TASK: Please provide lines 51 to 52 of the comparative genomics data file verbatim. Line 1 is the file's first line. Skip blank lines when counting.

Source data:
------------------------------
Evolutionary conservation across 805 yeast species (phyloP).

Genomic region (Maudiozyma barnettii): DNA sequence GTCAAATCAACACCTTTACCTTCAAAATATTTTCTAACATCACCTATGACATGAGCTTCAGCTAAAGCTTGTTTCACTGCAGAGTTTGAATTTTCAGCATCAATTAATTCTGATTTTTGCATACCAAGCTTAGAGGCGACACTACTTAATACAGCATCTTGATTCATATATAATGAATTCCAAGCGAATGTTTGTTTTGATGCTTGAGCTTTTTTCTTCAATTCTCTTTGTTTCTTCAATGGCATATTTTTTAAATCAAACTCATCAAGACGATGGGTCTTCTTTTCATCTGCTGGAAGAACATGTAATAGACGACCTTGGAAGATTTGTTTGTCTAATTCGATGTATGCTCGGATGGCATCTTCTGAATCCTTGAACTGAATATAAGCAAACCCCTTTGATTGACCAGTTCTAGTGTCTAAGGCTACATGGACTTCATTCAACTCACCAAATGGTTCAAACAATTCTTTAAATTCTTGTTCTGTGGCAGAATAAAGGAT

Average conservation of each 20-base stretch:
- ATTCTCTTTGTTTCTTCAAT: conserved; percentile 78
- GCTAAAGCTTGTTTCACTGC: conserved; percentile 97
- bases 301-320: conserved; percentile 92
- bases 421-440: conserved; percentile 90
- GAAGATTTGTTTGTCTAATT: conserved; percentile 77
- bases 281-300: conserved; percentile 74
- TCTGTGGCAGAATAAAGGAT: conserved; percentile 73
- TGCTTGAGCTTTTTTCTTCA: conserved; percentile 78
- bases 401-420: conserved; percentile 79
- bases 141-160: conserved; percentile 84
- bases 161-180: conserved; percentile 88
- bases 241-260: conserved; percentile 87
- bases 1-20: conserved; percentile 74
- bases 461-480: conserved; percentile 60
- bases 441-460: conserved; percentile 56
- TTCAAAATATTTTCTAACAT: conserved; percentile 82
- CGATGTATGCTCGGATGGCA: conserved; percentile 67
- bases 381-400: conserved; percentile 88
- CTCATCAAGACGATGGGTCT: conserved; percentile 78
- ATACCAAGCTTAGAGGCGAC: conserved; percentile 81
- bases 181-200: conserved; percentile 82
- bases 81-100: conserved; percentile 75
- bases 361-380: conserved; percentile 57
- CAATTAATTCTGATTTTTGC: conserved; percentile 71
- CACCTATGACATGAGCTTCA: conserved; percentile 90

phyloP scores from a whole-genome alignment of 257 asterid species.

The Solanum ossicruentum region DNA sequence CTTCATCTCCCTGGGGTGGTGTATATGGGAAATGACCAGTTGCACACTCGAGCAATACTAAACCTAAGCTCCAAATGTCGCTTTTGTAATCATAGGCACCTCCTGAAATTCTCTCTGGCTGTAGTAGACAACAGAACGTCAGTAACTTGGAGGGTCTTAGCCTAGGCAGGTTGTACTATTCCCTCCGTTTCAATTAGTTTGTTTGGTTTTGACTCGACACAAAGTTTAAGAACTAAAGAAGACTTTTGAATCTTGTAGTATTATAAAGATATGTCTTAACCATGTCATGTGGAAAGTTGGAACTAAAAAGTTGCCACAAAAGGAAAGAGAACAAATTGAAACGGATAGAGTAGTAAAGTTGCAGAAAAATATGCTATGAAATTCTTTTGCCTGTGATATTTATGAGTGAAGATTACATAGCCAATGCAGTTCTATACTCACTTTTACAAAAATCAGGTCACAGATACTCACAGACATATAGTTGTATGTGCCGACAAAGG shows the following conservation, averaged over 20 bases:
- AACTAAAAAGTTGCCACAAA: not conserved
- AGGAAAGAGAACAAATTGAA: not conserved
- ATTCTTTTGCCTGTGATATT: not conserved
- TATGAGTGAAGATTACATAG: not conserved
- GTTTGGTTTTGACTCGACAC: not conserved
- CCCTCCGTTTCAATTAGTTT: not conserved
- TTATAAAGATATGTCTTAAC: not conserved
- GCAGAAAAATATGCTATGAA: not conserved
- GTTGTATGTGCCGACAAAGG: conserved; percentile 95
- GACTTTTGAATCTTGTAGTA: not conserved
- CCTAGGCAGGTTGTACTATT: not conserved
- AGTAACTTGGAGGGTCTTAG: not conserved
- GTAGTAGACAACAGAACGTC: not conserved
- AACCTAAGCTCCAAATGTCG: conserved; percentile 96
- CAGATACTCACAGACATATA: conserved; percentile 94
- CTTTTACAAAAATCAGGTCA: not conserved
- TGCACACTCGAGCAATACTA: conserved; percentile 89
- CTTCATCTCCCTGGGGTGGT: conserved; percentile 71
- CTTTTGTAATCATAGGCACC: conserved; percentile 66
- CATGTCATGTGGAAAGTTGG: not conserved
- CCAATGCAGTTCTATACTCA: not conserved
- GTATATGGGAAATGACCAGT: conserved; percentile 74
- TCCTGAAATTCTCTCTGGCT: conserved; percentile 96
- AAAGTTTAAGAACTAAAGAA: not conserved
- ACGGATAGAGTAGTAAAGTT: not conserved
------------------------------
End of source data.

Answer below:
- CCAATGCAGTTCTATACTCA: not conserved
- GTATATGGGAAATGACCAGT: conserved; percentile 74